A comprehensive study was recently published by Global Alliance for Mass Entrepreneurship (GAME), on entrepreneurship opportunities for women in India, especially home-based entrepreneurs across urban India. GAME, a partner-led platform which works to supports mass entrepreneurship, conducted its research during May to August 2019, across Bengaluru and Mumbai.
Titled ‘Unlocking Entrepreneurship Opportunities for Women’, the study showed that only three per cent of businesses having more than four employees in India, are currently women-owned. It showed that food, education, and the beauty and wellness sector possess the highest potential for home-based women entrepreneurs. In addition, the study also evaluated the demands, megatrends, and challenges that budding women entrepreneurs in India face, today.
The education sector had significantly more women-owned businesses, than the food sector, with one out of five urban enterprises in the education sector being owned by a woman. These businesses were also found to be largely gender-balanced, with women making up roughly 48 per cent of the employee strength at these organisations. On the other hand, day care and pre-school, vocational skilling, and after-school education, were presented as the three sectors possessing the highest potential for entrepreneurship opportunities.
In retrospect, the food sector consists of close to 5,50,000 women-led businesses, which employ over two million women. The study stated that the sector appealed more to women since it does not require a high initial investment, while also offering flexible work schedules. As per the report, emerging opportunities in the sector included homemade snacks, home-cooked meals, and cloud kitchens.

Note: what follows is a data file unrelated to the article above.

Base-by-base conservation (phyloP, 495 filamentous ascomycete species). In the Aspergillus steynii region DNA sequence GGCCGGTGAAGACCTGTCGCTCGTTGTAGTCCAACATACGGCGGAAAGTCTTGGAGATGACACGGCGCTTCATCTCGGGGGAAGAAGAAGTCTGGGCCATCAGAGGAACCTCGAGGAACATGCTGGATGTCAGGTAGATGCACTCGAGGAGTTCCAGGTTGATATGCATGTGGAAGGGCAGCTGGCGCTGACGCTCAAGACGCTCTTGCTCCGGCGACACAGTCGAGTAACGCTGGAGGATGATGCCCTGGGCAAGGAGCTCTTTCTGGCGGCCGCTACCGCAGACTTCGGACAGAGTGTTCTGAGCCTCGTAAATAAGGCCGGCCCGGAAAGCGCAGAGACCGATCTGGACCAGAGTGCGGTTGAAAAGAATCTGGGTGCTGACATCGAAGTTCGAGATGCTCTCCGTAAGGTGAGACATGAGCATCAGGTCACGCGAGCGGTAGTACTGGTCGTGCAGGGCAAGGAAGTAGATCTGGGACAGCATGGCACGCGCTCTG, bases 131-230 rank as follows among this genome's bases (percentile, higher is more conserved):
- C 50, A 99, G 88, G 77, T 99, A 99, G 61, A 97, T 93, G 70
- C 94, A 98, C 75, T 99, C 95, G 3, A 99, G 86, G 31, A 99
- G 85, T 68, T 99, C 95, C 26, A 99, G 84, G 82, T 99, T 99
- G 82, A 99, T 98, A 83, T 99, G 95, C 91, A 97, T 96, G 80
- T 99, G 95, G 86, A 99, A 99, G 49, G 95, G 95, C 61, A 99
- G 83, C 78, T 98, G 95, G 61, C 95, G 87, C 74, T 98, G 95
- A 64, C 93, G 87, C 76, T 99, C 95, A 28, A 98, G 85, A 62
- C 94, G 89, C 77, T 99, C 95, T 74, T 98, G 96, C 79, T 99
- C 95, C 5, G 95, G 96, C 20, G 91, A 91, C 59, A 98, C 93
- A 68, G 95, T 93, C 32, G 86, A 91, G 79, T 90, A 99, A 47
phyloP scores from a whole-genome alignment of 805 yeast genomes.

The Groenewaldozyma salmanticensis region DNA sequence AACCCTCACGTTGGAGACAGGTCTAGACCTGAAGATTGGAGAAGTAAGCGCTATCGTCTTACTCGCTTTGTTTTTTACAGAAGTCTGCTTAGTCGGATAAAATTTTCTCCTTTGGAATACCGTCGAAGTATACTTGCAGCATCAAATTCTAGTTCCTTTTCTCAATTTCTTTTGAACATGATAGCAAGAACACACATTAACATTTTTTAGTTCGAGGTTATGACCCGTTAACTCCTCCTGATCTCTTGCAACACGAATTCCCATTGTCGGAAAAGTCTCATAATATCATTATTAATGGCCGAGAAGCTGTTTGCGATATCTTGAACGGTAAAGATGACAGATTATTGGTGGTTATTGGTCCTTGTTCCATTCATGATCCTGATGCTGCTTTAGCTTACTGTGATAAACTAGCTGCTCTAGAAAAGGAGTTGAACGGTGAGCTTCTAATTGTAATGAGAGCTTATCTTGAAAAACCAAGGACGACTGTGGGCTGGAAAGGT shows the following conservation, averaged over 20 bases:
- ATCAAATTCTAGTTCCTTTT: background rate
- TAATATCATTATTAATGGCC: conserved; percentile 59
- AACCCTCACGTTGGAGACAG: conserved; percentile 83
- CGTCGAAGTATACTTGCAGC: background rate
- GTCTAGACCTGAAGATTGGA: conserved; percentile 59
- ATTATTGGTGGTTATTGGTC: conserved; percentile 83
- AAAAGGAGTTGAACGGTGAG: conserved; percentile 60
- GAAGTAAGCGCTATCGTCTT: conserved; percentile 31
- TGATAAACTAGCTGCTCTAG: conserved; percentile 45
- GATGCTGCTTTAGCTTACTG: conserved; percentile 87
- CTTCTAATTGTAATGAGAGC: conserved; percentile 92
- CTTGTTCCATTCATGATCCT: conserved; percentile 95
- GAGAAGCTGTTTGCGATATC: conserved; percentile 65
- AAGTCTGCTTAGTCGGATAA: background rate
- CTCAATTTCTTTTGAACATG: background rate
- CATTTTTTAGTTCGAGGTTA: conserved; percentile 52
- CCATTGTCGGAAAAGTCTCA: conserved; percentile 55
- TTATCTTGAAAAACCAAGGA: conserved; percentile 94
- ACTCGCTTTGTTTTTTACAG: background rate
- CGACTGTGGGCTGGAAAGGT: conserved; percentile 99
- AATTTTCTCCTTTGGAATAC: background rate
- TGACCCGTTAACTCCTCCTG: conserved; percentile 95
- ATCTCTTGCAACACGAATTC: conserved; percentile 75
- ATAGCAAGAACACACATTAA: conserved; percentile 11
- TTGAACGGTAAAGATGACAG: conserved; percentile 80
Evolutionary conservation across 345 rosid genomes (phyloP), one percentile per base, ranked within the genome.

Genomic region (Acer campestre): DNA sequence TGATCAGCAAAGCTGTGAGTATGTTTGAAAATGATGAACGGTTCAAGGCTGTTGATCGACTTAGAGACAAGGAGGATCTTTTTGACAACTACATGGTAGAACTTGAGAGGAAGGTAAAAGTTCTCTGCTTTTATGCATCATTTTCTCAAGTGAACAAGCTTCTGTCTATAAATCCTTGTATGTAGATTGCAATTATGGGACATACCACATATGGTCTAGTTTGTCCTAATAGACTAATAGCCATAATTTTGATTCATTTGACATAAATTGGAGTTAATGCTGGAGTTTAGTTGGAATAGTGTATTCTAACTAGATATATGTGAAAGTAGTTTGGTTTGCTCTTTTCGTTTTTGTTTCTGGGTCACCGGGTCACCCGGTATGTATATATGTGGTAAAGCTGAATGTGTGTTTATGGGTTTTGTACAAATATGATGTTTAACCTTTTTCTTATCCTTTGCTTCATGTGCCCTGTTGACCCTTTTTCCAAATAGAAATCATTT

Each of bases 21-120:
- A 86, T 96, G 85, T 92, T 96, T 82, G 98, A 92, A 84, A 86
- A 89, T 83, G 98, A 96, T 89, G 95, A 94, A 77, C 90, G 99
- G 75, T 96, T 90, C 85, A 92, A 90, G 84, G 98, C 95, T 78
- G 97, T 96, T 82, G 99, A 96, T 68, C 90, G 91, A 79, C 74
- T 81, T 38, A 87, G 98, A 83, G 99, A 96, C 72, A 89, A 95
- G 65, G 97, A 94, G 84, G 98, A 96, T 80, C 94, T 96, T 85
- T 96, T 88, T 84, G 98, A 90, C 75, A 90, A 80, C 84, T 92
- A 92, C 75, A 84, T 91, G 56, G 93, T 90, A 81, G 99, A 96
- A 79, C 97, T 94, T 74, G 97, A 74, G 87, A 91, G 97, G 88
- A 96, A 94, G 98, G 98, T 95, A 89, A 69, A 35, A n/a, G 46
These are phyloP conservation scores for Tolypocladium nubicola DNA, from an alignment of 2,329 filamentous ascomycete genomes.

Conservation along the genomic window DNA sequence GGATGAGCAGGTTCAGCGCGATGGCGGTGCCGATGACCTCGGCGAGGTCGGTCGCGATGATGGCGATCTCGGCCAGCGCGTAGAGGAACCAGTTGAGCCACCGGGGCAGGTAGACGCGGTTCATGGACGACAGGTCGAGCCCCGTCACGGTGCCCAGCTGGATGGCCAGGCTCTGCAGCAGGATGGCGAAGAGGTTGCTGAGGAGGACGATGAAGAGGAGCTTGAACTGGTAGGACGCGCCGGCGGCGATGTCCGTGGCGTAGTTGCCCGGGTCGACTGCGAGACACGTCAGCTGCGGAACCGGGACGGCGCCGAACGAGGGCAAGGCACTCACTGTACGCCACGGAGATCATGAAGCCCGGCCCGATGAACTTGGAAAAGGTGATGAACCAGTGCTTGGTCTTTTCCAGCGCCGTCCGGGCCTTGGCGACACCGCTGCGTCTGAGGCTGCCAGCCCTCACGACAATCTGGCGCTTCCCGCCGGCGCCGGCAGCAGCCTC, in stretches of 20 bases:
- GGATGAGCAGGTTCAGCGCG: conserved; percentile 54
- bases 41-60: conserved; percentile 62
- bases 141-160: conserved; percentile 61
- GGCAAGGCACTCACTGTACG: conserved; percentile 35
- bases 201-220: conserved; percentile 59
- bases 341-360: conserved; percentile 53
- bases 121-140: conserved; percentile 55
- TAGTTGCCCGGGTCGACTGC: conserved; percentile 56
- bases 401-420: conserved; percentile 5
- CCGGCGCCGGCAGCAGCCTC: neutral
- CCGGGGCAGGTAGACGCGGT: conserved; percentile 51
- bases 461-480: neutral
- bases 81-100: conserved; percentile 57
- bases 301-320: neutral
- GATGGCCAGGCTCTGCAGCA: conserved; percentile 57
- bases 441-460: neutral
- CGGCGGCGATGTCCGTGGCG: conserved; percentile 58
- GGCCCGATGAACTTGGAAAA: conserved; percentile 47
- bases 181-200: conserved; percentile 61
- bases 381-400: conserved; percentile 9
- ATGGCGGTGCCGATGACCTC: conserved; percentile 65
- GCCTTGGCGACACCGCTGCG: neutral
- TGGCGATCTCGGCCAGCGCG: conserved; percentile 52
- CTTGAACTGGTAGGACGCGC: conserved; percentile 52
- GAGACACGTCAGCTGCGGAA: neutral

The study also highlighted the roadblocks that women entrepreneurs in the country face, such as the lack of awareness regarding the existing entrepreneurial possibilities in their field or passion, lack of adequate skills or knowledge on how to become a successful entrepreneur, fear of taking unconventional paths, along with severely limited accessibility to resources and support systems.
In light of this, the study also presented a number of remedial steps that can be taken to boost women entrepreneurship in the country. These include encouraging and supporting the growth of peer-to-peer connections and learning among entrepreneurs, along with spreading awareness about the success stories of entrepreneurs, providing access to better entrepreneurship curriculum, and encouraging them to utilise government benefits, such as Mudra loans and more.